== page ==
Thankfully, PayPal's failure can be your inspiration, as there's plenty to learn from the company's credit debacle.

Maybe you miss the pay of a high performing firm, or you long to return to litigation. Perhaps you've just realized that the General Counsel isn't going to die and leave you the top spot anytime soon. Whatever the reason, you want to go back to firm life.

The good news is, it can be done! Lawyers are increasingly making moves from in-house departments to firm practice. But it's not always an easy transition. Here's some tips to help ease your way:

When you buy a "designer" bag out of the back of a van, you probably realize it's a knockoff. That might not be the case when you purchase a similar bag online, where counterfeit goods can proliferate without the buyer being able to check every monogram, button and zipper to see if the item is the real deal, or just a rip-off.

For companies involved in online markets and e-commerce, and their legal departments, counterfeit goods can cause major headaches. Take Alibaba for example. The enormous Chinese e-commerce company is currently being sued by Kering SA, the enormous French luxury brand company behind Gucci, Yves Saint Laurent and Balenciaga, which alleges Alibaba knowingly traffics in counterfeit goods.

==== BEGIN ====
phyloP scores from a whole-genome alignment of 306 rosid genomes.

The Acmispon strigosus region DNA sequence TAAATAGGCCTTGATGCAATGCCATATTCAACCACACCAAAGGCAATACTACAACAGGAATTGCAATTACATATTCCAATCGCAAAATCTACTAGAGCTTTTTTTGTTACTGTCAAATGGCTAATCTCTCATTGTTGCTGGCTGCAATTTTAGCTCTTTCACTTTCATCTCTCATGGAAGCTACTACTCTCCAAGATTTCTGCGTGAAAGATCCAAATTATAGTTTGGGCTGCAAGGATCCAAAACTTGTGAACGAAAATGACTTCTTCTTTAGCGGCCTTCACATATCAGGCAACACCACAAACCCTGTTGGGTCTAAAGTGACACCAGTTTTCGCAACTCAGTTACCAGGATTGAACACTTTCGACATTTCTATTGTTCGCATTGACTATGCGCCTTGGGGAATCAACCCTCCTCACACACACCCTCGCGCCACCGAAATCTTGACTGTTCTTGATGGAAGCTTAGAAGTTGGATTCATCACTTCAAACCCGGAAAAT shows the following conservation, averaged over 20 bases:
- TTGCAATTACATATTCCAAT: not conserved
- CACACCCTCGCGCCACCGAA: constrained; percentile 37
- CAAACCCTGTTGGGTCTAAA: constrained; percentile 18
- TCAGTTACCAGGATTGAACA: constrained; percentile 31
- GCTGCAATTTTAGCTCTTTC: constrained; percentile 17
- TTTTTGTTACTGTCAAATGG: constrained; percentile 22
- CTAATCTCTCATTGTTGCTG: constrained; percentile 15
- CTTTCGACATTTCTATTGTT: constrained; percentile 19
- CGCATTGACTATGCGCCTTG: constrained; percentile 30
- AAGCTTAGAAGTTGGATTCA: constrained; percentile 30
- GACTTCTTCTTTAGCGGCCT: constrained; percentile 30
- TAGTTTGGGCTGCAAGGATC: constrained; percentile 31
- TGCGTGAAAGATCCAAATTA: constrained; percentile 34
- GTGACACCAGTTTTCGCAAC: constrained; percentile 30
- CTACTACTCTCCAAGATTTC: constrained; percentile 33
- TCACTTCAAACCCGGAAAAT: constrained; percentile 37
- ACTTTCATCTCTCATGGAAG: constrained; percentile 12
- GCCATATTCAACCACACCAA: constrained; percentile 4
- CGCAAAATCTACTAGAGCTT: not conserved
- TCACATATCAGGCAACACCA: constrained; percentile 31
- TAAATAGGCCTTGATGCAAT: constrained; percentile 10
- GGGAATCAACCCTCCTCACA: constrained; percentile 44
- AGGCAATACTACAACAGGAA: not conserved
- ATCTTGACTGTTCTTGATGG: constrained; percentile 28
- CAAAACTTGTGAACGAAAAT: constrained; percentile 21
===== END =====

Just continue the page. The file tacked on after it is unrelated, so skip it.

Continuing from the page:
5 Tips for a Drama-Free Company Picnic

It's quickly approaching summertime, and there's nothing more fun than to throw off the shackles of the office for a day and enjoy the outdoors at the company picnic. (Attendance is mandatory; fun is negotiable.)

Of course, when you bring people into the great outdoors, things will happen. Poison ivy will happen. Injuries will happen. And if there's going to be alcohol at the picnic, well ... look out. Here are some tips for ensuring that your company outing has the least amount of drama possible.

It's a whole new world for the sharing economy, as the Philippines issued new regulations for ride-sharing services such as Uber and Lyft, last week. Though other countries have taken action on ridesharing services -- Uber has been banned everywhere from Eugene, Oregon, to all of Thailand -- the Philippines is the first nation to develop ridesharing specific regulations, according to Reuters.

In an industry that has often operated by bumping up against the margins of the law, the new regulations could help further institutionalize the sharing economy. If successful, they may be a model adopted by other jurisdictions looking to regulate such services.

It's not just telemarketers that are at risk of being sued under the Telephone Consumer Protection Act. Any company that makes customer phone calls, sends texts or faxes faxes could be open to liability under the TCPA. The TCPA prohibits unsolicited advertising by phone, text and fax. It provides $500 to $1,500 for each violation, plus allows for the recovery of lawyer fees and costs.